When Israel missed gigs, Moon empathized both with Israel’s pain and with the disappointment of an audience deprived of Israel’s entertainment. “He has that gift,” Moon said. “If I was given the mike, I would freeze up on stage. He is the show for the audience. . . . When the group is whole, all four performing at our peak, there is nothing more the audience can ask for.”
When Israel’s health deteriorated again, in 1991, Kata Maduli called on island musicians to join in what he saw as a life-saving effort. He decided to promote Israel as the group’s headliner--“Israel Kamakawiwo‘ole and the Mākaha Sons of Ni‘ihau”--hoping that Israel’s fondness for the spotlight would help him take a turn for the better. He also produced Israel’s řrst solo album, which featured songs that went beyond the Sons’ traditional Hawaiian music. An enthusiastic outpouring of support buoyed Israel up, and on May 26, 1991, the full complement of Sons hosted their fourth Mākaha Bash at the Waikīkī Shell.
Kata lined up a television crew to videotape the Bash, which featured three hālau hula, two Jawaiian groups, and song stylist (and Hōkū award winner) Teresa Bright. As for the Sons’ program, concert promoters usually give the headline group an hour to rush through a scripted selection of predictable songs, songs the audience expects to hear. But for this řfteenth anniversary celebration, Kata invited various friends of the Sons to join the group onstage. They shared duets and conversations about the past, and the concert became a relaxed and spontaneous songfest, moving the audience from one mood and place to another. Israel paid tribute to his parents by singing their favorite ballad, “The Art of Making Love.” He honored his Ni‘ihau grandfather with Moon’s song “Kāhea o Keale.” Singer Melveen Leed reminded the crowd that the Sons and the late Gabby Pahinui had been members of a mutual admiration society. Then she asked the group to play one of Gabby’s choice songs, “Wai o Ke Aniani.” “Very, very slow,” she instructed them, “with a lot of mana going through the body.”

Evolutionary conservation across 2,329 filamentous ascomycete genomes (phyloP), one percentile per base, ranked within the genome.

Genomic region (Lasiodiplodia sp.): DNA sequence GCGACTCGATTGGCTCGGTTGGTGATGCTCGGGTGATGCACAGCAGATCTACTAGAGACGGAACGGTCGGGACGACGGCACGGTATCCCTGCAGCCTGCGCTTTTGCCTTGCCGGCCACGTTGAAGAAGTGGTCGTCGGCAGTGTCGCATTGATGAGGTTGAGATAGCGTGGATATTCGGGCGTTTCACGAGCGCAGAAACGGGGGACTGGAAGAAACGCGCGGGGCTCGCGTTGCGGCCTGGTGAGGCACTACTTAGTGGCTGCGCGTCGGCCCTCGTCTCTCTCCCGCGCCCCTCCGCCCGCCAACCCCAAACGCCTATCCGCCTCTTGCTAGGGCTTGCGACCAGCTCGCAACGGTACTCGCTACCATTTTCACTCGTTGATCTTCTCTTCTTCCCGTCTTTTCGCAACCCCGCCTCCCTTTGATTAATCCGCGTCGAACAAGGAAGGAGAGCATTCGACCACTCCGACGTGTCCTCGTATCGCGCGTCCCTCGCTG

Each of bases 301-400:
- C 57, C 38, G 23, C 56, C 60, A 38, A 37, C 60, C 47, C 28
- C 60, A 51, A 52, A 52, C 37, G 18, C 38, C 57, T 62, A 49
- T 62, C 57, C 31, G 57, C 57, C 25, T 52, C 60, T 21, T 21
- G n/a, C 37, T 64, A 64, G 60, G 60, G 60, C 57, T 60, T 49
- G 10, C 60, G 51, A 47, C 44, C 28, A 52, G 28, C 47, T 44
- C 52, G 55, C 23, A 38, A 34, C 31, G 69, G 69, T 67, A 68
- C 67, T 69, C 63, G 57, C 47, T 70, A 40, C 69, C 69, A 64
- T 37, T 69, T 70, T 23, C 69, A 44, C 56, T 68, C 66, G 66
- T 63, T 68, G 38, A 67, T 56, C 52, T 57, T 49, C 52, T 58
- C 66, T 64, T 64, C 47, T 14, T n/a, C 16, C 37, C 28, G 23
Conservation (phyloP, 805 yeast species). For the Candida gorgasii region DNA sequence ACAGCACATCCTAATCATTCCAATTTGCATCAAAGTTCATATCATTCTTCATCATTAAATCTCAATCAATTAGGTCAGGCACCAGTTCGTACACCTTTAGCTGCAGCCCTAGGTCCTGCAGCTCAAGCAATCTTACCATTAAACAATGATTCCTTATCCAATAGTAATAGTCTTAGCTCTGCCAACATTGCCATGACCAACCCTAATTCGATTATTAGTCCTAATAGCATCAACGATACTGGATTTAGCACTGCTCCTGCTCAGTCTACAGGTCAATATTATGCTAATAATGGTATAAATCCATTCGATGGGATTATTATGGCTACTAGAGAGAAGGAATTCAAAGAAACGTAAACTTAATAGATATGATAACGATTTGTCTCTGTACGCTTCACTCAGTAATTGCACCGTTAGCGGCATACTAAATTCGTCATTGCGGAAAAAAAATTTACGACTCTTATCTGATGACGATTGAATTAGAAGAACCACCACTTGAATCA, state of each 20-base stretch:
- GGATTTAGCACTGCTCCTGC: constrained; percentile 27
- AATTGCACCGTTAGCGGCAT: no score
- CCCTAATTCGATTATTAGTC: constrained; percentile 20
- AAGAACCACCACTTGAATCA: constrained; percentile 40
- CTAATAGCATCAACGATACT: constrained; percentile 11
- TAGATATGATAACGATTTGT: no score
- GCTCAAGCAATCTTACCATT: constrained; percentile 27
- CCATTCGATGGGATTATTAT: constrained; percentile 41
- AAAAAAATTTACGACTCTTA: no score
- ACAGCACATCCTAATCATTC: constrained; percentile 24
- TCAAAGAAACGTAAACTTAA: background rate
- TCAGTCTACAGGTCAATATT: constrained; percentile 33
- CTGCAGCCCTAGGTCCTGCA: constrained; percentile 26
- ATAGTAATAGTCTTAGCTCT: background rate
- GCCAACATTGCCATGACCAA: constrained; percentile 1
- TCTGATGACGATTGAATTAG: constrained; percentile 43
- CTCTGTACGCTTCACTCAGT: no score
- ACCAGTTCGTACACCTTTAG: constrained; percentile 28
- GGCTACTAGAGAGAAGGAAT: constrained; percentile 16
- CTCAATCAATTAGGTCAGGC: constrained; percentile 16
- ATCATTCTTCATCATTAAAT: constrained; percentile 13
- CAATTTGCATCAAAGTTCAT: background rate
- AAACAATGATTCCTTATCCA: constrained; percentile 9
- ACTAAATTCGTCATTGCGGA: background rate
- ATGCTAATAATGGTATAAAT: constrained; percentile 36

As she sang the words about water, rain began to fall and continued until the song ended. During the encore, when the crowd demanded another song, Israel asked the Sons to play a song that Skippy had made famous. It was “Hawai‘i ’78”--Mickey Ioane’s English-language lament about how pained the ali‘i from times past would feel if they could see Hawai‘i today. The angry undercurrent in the song had always disturbed Moon, but he set aside his feelings, as he always had before, and sang as if the song’s tears were his own. Rain began to fall again.